Most Urinary Tract Infections risk factors for men are the same as those for women. However, having an enlarged prostate is one risk factor for a Urinary Tract Infections that’s unique to men.
Risk factors for Urinary Tract Infections in Women
There are additional risk factors for women. Some factors that were once believed to be a cause of Urinary Tract Infections in women have since been shown to not be as important, such as poor bathroom hygiene. Recent studies have failed to show that wiping from back to front after going to the bathroom leads to Urinary Tract Infections in women, like previously believed.
In some cases, certain lifestyle changes may help lessen the risk of some of these factors.
Spermicides may increase UTI risk. They can cause skin irritation in some women. This increases the risk of bacteria entering the bladder.
Condom use during sex
Non-lubricated latex condoms may increase friction and irritate the skin of women during sexual intercourse. This may increase the risk of a UTI.
However, condoms are important for reducing the spread of sexually transmitted infections. To help prevent friction and skin irritation from condoms, be sure to use enough water-based lubricant, and use it often during intercourse.
The length and location of the urethra in women increases the likelihood of UTIs. The urethra in women is very close to both the vagina and the anus. Bacteria that may naturally occur around both the vagina and anus can lead to infection in the urethra and the rest of the urinary tract.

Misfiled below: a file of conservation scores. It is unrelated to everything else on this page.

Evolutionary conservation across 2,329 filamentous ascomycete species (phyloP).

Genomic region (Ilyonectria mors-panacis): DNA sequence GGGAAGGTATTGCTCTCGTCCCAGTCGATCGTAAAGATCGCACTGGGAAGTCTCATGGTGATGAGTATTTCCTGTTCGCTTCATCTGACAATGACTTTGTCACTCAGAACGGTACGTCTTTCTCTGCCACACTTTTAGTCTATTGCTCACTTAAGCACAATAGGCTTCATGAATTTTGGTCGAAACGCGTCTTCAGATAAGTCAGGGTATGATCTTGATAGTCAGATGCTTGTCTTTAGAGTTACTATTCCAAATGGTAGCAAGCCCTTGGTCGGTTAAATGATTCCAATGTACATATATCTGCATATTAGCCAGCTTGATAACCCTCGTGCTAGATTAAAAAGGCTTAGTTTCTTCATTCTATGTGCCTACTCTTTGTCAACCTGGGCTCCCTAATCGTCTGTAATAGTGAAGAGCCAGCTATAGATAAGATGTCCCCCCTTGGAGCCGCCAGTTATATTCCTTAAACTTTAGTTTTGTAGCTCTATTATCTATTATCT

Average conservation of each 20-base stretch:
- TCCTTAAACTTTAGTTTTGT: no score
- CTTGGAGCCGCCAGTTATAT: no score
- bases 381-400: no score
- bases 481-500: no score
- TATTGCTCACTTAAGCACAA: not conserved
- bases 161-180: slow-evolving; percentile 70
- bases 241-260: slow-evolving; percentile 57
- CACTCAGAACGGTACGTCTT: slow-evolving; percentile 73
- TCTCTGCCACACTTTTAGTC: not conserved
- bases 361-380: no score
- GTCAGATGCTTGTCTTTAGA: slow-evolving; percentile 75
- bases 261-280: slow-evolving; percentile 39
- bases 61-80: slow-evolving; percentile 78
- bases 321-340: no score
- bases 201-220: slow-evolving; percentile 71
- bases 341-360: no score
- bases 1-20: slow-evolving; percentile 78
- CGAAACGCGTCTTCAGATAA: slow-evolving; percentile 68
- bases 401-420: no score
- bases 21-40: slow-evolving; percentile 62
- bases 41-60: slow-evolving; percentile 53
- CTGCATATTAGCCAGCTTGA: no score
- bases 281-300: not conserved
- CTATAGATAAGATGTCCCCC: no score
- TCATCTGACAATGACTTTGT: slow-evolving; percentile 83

A woman’s urethra is also shorter than a man’s, and the bacteria have a shorter distance to travel to enter the bladder.
Pressure on the female urinary tract during sexual intercourse can move bacteria from around the anus into the bladder. Most women have bacteria in their urine after intercourse. However, the body can usually get rid of these bacteria within 24 hours. Bowel bacteria may have properties that allow them to stick to the bladder.
Diaphragms may put pressure on a woman’s urethra. This can decrease bladder emptying.
Decrease in estrogen levels
After menopause, a decrease in your estrogen level changes the normal bacteria in your vagina. This can increase the risk of a UTI.
Prevention of Urinary Tract Infections:
Everyone can take the following steps to help prevent Urinary Tract Infections:
- Drink six to eight glasses of water daily.
- Don’t hold urine for long periods of time.
- Talk to your doctor about managing any urinary incontinence or difficulties fully emptying your bladder.
However, Urinary Tract Infections happen much more frequently in women than in men. The ratio is 8:1. This means that for every eight women who have Urinary Tract Infections, only one man does.
Certain steps may help prevent Urinary Tract Infections in women. For postmenopausal women, using topical estrogen prescribed by your doctor could make a difference in preventing Urinary Tract Infections. If your doctor believes that intercourse is a factor of your recurrent Urinary Tract Infections, they may recommend taking preventive antibiotics after intercourse, or long-term. Some studies have shown that long-term preventive use of antibiotics in older adults reduced the risk of Urinary Tract Infections.
Taking daily cranberry supplements or using vaginal probiotics, like lactobacillus, may also help in the prevention of Urinary Tract Infections. Some studies suggest that using probiotic vaginal suppositories can decrease the occurrence and recurrence of Urinary Tract Infections, by changing the bacteria found in the vagina.